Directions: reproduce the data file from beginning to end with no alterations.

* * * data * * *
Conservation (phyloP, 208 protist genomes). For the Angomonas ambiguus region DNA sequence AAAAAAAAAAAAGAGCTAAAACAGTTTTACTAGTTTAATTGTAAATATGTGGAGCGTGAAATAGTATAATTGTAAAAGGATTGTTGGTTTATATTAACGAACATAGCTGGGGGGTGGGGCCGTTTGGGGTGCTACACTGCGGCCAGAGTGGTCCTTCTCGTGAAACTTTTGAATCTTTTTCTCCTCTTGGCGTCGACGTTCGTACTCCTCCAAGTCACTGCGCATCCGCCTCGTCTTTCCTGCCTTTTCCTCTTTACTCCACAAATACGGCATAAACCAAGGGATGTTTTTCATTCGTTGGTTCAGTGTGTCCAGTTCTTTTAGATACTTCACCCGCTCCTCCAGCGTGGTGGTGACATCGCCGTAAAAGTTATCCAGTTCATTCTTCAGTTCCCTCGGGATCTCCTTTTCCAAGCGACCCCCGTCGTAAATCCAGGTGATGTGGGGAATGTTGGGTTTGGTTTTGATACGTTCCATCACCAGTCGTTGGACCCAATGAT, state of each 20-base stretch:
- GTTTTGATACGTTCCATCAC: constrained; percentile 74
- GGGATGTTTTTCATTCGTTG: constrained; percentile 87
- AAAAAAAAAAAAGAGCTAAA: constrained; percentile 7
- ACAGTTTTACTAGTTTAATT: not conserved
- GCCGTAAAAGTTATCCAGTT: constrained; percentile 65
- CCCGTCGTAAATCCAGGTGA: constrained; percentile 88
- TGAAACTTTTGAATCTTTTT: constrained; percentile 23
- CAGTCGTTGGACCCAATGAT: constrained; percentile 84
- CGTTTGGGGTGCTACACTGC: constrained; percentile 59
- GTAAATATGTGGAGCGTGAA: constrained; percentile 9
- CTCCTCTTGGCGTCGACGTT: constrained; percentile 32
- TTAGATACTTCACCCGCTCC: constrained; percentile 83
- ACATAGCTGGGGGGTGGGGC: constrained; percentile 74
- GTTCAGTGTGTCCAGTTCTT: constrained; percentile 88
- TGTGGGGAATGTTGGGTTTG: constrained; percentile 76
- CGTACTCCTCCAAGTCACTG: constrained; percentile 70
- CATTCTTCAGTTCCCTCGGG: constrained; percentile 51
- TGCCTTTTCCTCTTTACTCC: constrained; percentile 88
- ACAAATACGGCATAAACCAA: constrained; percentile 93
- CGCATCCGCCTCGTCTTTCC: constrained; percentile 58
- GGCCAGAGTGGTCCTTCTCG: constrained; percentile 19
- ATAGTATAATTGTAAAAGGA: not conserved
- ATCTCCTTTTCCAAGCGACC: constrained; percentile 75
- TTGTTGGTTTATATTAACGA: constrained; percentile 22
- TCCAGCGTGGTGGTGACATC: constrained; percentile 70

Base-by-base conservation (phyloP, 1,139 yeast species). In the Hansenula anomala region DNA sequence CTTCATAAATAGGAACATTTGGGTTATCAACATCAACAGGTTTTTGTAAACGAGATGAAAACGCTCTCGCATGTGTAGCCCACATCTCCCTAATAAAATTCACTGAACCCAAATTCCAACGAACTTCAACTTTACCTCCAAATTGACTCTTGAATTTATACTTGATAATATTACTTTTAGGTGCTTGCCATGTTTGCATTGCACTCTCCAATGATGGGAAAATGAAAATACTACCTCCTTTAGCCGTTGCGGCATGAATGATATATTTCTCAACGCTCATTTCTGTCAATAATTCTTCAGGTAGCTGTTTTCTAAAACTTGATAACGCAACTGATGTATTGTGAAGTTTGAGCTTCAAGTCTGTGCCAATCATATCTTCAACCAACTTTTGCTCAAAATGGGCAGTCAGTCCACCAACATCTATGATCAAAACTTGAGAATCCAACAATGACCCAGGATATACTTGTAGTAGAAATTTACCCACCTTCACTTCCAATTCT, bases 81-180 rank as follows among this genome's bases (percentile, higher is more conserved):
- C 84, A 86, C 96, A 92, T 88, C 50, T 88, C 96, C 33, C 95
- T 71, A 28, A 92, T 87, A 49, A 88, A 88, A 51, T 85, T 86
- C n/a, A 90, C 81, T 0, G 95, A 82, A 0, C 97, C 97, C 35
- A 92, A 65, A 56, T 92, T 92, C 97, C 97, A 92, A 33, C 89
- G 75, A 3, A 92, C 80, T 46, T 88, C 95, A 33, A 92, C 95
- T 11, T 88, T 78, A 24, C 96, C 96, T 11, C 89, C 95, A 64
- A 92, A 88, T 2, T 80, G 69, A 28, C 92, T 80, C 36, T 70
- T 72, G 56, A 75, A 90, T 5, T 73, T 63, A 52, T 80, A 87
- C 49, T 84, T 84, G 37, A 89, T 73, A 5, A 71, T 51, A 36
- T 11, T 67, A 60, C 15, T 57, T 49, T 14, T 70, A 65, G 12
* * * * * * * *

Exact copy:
Conservation (phyloP, 208 protist genomes). For the Angomonas ambiguus region DNA sequence AAAAAAAAAAAAGAGCTAAAACAGTTTTACTAGTTTAATTGTAAATATGTGGAGCGTGAAATAGTATAATTGTAAAAGGATTGTTGGTTTATATTAACGAACATAGCTGGGGGGTGGGGCCGTTTGGGGTGCTACACTGCGGCCAGAGTGGTCCTTCTCGTGAAACTTTTGAATCTTTTTCTCCTCTTGGCGTCGACGTTCGTACTCCTCCAAGTCACTGCGCATCCGCCTCGTCTTTCCTGCCTTTTCCTCTTTACTCCACAAATACGGCATAAACCAAGGGATGTTTTTCATTCGTTGGTTCAGTGTGTCCAGTTCTTTTAGATACTTCACCCGCTCCTCCAGCGTGGTGGTGACATCGCCGTAAAAGTTATCCAGTTCATTCTTCAGTTCCCTCGGGATCTCCTTTTCCAAGCGACCCCCGTCGTAAATCCAGGTGATGTGGGGAATGTTGGGTTTGGTTTTGATACGTTCCATCACCAGTCGTTGGACCCAATGAT, state of each 20-base stretch:
- GTTTTGATACGTTCCATCAC: constrained; percentile 74
- GGGATGTTTTTCATTCGTTG: constrained; percentile 87
- AAAAAAAAAAAAGAGCTAAA: constrained; percentile 7
- ACAGTTTTACTAGTTTAATT: not conserved
- GCCGTAAAAGTTATCCAGTT: constrained; percentile 65
- CCCGTCGTAAATCCAGGTGA: constrained; percentile 88
- TGAAACTTTTGAATCTTTTT: constrained; percentile 23
- CAGTCGTTGGACCCAATGAT: constrained; percentile 84
- CGTTTGGGGTGCTACACTGC: constrained; percentile 59
- GTAAATATGTGGAGCGTGAA: constrained; percentile 9
- CTCCTCTTGGCGTCGACGTT: constrained; percentile 32
- TTAGATACTTCACCCGCTCC: constrained; percentile 83
- ACATAGCTGGGGGGTGGGGC: constrained; percentile 74
- GTTCAGTGTGTCCAGTTCTT: constrained; percentile 88
- TGTGGGGAATGTTGGGTTTG: constrained; percentile 76
- CGTACTCCTCCAAGTCACTG: constrained; percentile 70
- CATTCTTCAGTTCCCTCGGG: constrained; percentile 51
- TGCCTTTTCCTCTTTACTCC: constrained; percentile 88
- ACAAATACGGCATAAACCAA: constrained; percentile 93
- CGCATCCGCCTCGTCTTTCC: constrained; percentile 58
- GGCCAGAGTGGTCCTTCTCG: constrained; percentile 19
- ATAGTATAATTGTAAAAGGA: not conserved
- ATCTCCTTTTCCAAGCGACC: constrained; percentile 75
- TTGTTGGTTTATATTAACGA: constrained; percentile 22
- TCCAGCGTGGTGGTGACATC: constrained; percentile 70

Base-by-base conservation (phyloP, 1,139 yeast species). In the Hansenula anomala region DNA sequence CTTCATAAATAGGAACATTTGGGTTATCAACATCAACAGGTTTTTGTAAACGAGATGAAAACGCTCTCGCATGTGTAGCCCACATCTCCCTAATAAAATTCACTGAACCCAAATTCCAACGAACTTCAACTTTACCTCCAAATTGACTCTTGAATTTATACTTGATAATATTACTTTTAGGTGCTTGCCATGTTTGCATTGCACTCTCCAATGATGGGAAAATGAAAATACTACCTCCTTTAGCCGTTGCGGCATGAATGATATATTTCTCAACGCTCATTTCTGTCAATAATTCTTCAGGTAGCTGTTTTCTAAAACTTGATAACGCAACTGATGTATTGTGAAGTTTGAGCTTCAAGTCTGTGCCAATCATATCTTCAACCAACTTTTGCTCAAAATGGGCAGTCAGTCCACCAACATCTATGATCAAAACTTGAGAATCCAACAATGACCCAGGATATACTTGTAGTAGAAATTTACCCACCTTCACTTCCAATTCT, bases 81-180 rank as follows among this genome's bases (percentile, higher is more conserved):
- C 84, A 86, C 96, A 92, T 88, C 50, T 88, C 96, C 33, C 95
- T 71, A 28, A 92, T 87, A 49, A 88, A 88, A 51, T 85, T 86
- C n/a, A 90, C 81, T 0, G 95, A 82, A 0, C 97, C 97, C 35
- A 92, A 65, A 56, T 92, T 92, C 97, C 97, A 92, A 33, C 89
- G 75, A 3, A 92, C 80, T 46, T 88, C 95, A 33, A 92, C 95
- T 11, T 88, T 78, A 24, C 96, C 96, T 11, C 89, C 95, A 64
- A 92, A 88, T 2, T 80, G 69, A 28, C 92, T 80, C 36, T 70
- T 72, G 56, A 75, A 90, T 5, T 73, T 63, A 52, T 80, A 87
- C 49, T 84, T 84, G 37, A 89, T 73, A 5, A 71, T 51, A 36
- T 11, T 67, A 60, C 15, T 57, T 49, T 14, T 70, A 65, G 12